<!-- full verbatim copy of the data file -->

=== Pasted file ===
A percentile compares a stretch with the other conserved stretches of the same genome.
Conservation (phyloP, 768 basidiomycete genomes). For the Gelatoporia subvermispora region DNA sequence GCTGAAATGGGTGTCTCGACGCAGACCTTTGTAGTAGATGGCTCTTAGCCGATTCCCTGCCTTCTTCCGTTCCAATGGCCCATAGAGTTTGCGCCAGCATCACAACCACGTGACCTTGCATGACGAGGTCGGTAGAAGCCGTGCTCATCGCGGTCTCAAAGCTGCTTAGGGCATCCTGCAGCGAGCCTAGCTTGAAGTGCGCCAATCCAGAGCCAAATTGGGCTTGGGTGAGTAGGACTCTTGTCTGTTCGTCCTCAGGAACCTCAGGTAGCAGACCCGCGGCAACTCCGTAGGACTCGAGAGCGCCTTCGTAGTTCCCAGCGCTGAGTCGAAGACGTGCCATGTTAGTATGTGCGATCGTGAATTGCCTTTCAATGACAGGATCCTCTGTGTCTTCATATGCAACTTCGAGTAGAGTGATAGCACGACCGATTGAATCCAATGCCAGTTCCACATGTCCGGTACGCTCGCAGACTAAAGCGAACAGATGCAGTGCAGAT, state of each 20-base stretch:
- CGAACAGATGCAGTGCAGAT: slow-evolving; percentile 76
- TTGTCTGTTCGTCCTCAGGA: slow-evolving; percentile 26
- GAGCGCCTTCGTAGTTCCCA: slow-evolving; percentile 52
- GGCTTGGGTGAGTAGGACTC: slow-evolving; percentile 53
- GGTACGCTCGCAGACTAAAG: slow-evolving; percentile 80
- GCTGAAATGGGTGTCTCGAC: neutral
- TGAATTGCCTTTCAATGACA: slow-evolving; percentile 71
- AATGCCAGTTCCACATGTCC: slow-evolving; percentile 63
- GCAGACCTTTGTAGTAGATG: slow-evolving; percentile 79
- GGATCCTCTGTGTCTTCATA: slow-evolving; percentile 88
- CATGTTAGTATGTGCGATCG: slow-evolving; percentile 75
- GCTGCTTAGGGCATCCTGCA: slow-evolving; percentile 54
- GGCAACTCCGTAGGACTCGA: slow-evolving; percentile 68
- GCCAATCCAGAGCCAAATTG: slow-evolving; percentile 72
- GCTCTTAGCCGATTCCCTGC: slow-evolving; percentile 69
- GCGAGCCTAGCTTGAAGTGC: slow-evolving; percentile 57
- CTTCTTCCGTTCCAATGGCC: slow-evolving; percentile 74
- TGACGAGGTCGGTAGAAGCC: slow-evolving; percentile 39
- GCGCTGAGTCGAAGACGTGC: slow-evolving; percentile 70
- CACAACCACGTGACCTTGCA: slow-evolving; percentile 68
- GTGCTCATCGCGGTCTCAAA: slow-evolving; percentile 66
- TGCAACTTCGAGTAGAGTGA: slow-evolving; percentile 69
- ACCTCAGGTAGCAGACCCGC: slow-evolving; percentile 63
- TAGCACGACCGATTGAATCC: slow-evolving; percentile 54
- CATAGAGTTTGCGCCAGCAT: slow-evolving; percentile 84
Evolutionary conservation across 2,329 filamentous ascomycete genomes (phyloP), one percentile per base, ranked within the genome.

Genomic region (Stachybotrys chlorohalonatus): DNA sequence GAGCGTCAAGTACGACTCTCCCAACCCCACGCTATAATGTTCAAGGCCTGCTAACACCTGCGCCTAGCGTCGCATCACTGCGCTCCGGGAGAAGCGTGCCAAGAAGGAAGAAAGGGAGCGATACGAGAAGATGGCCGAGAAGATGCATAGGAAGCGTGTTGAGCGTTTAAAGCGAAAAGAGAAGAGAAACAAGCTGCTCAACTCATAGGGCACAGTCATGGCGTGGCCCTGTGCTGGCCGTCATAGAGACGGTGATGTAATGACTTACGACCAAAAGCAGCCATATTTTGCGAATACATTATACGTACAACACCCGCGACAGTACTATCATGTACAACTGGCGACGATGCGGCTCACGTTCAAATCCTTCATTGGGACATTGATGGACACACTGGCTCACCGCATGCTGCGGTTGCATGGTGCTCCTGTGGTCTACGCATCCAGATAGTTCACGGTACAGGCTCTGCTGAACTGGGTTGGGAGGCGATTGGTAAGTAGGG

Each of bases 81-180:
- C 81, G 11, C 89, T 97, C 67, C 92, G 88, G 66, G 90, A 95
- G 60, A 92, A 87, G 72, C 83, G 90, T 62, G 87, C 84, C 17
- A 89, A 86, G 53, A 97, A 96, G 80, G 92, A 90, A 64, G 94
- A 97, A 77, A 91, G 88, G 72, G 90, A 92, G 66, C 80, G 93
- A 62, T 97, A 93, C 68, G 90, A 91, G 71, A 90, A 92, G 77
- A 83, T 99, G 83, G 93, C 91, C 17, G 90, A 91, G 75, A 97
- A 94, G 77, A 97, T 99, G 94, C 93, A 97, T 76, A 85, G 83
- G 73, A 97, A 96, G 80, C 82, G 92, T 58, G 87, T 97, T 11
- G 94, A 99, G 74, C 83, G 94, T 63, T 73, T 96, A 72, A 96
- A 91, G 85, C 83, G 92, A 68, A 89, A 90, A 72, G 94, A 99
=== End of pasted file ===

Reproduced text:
A percentile compares a stretch with the other conserved stretches of the same genome.
Conservation (phyloP, 768 basidiomycete genomes). For the Gelatoporia subvermispora region DNA sequence GCTGAAATGGGTGTCTCGACGCAGACCTTTGTAGTAGATGGCTCTTAGCCGATTCCCTGCCTTCTTCCGTTCCAATGGCCCATAGAGTTTGCGCCAGCATCACAACCACGTGACCTTGCATGACGAGGTCGGTAGAAGCCGTGCTCATCGCGGTCTCAAAGCTGCTTAGGGCATCCTGCAGCGAGCCTAGCTTGAAGTGCGCCAATCCAGAGCCAAATTGGGCTTGGGTGAGTAGGACTCTTGTCTGTTCGTCCTCAGGAACCTCAGGTAGCAGACCCGCGGCAACTCCGTAGGACTCGAGAGCGCCTTCGTAGTTCCCAGCGCTGAGTCGAAGACGTGCCATGTTAGTATGTGCGATCGTGAATTGCCTTTCAATGACAGGATCCTCTGTGTCTTCATATGCAACTTCGAGTAGAGTGATAGCACGACCGATTGAATCCAATGCCAGTTCCACATGTCCGGTACGCTCGCAGACTAAAGCGAACAGATGCAGTGCAGAT, state of each 20-base stretch:
- CGAACAGATGCAGTGCAGAT: slow-evolving; percentile 76
- TTGTCTGTTCGTCCTCAGGA: slow-evolving; percentile 26
- GAGCGCCTTCGTAGTTCCCA: slow-evolving; percentile 52
- GGCTTGGGTGAGTAGGACTC: slow-evolving; percentile 53
- GGTACGCTCGCAGACTAAAG: slow-evolving; percentile 80
- GCTGAAATGGGTGTCTCGAC: neutral
- TGAATTGCCTTTCAATGACA: slow-evolving; percentile 71
- AATGCCAGTTCCACATGTCC: slow-evolving; percentile 63
- GCAGACCTTTGTAGTAGATG: slow-evolving; percentile 79
- GGATCCTCTGTGTCTTCATA: slow-evolving; percentile 88
- CATGTTAGTATGTGCGATCG: slow-evolving; percentile 75
- GCTGCTTAGGGCATCCTGCA: slow-evolving; percentile 54
- GGCAACTCCGTAGGACTCGA: slow-evolving; percentile 68
- GCCAATCCAGAGCCAAATTG: slow-evolving; percentile 72
- GCTCTTAGCCGATTCCCTGC: slow-evolving; percentile 69
- GCGAGCCTAGCTTGAAGTGC: slow-evolving; percentile 57
- CTTCTTCCGTTCCAATGGCC: slow-evolving; percentile 74
- TGACGAGGTCGGTAGAAGCC: slow-evolving; percentile 39
- GCGCTGAGTCGAAGACGTGC: slow-evolving; percentile 70
- CACAACCACGTGACCTTGCA: slow-evolving; percentile 68
- GTGCTCATCGCGGTCTCAAA: slow-evolving; percentile 66
- TGCAACTTCGAGTAGAGTGA: slow-evolving; percentile 69
- ACCTCAGGTAGCAGACCCGC: slow-evolving; percentile 63
- TAGCACGACCGATTGAATCC: slow-evolving; percentile 54
- CATAGAGTTTGCGCCAGCAT: slow-evolving; percentile 84
Evolutionary conservation across 2,329 filamentous ascomycete genomes (phyloP), one percentile per base, ranked within the genome.

Genomic region (Stachybotrys chlorohalonatus): DNA sequence GAGCGTCAAGTACGACTCTCCCAACCCCACGCTATAATGTTCAAGGCCTGCTAACACCTGCGCCTAGCGTCGCATCACTGCGCTCCGGGAGAAGCGTGCCAAGAAGGAAGAAAGGGAGCGATACGAGAAGATGGCCGAGAAGATGCATAGGAAGCGTGTTGAGCGTTTAAAGCGAAAAGAGAAGAGAAACAAGCTGCTCAACTCATAGGGCACAGTCATGGCGTGGCCCTGTGCTGGCCGTCATAGAGACGGTGATGTAATGACTTACGACCAAAAGCAGCCATATTTTGCGAATACATTATACGTACAACACCCGCGACAGTACTATCATGTACAACTGGCGACGATGCGGCTCACGTTCAAATCCTTCATTGGGACATTGATGGACACACTGGCTCACCGCATGCTGCGGTTGCATGGTGCTCCTGTGGTCTACGCATCCAGATAGTTCACGGTACAGGCTCTGCTGAACTGGGTTGGGAGGCGATTGGTAAGTAGGG

Each of bases 81-180:
- C 81, G 11, C 89, T 97, C 67, C 92, G 88, G 66, G 90, A 95
- G 60, A 92, A 87, G 72, C 83, G 90, T 62, G 87, C 84, C 17
- A 89, A 86, G 53, A 97, A 96, G 80, G 92, A 90, A 64, G 94
- A 97, A 77, A 91, G 88, G 72, G 90, A 92, G 66, C 80, G 93
- A 62, T 97, A 93, C 68, G 90, A 91, G 71, A 90, A 92, G 77
- A 83, T 99, G 83, G 93, C 91, C 17, G 90, A 91, G 75, A 97
- A 94, G 77, A 97, T 99, G 94, C 93, A 97, T 76, A 85, G 83
- G 73, A 97, A 96, G 80, C 82, G 92, T 58, G 87, T 97, T 11
- G 94, A 99, G 74, C 83, G 94, T 63, T 73, T 96, A 72, A 96
- A 91, G 85, C 83, G 92, A 68, A 89, A 90, A 72, G 94, A 99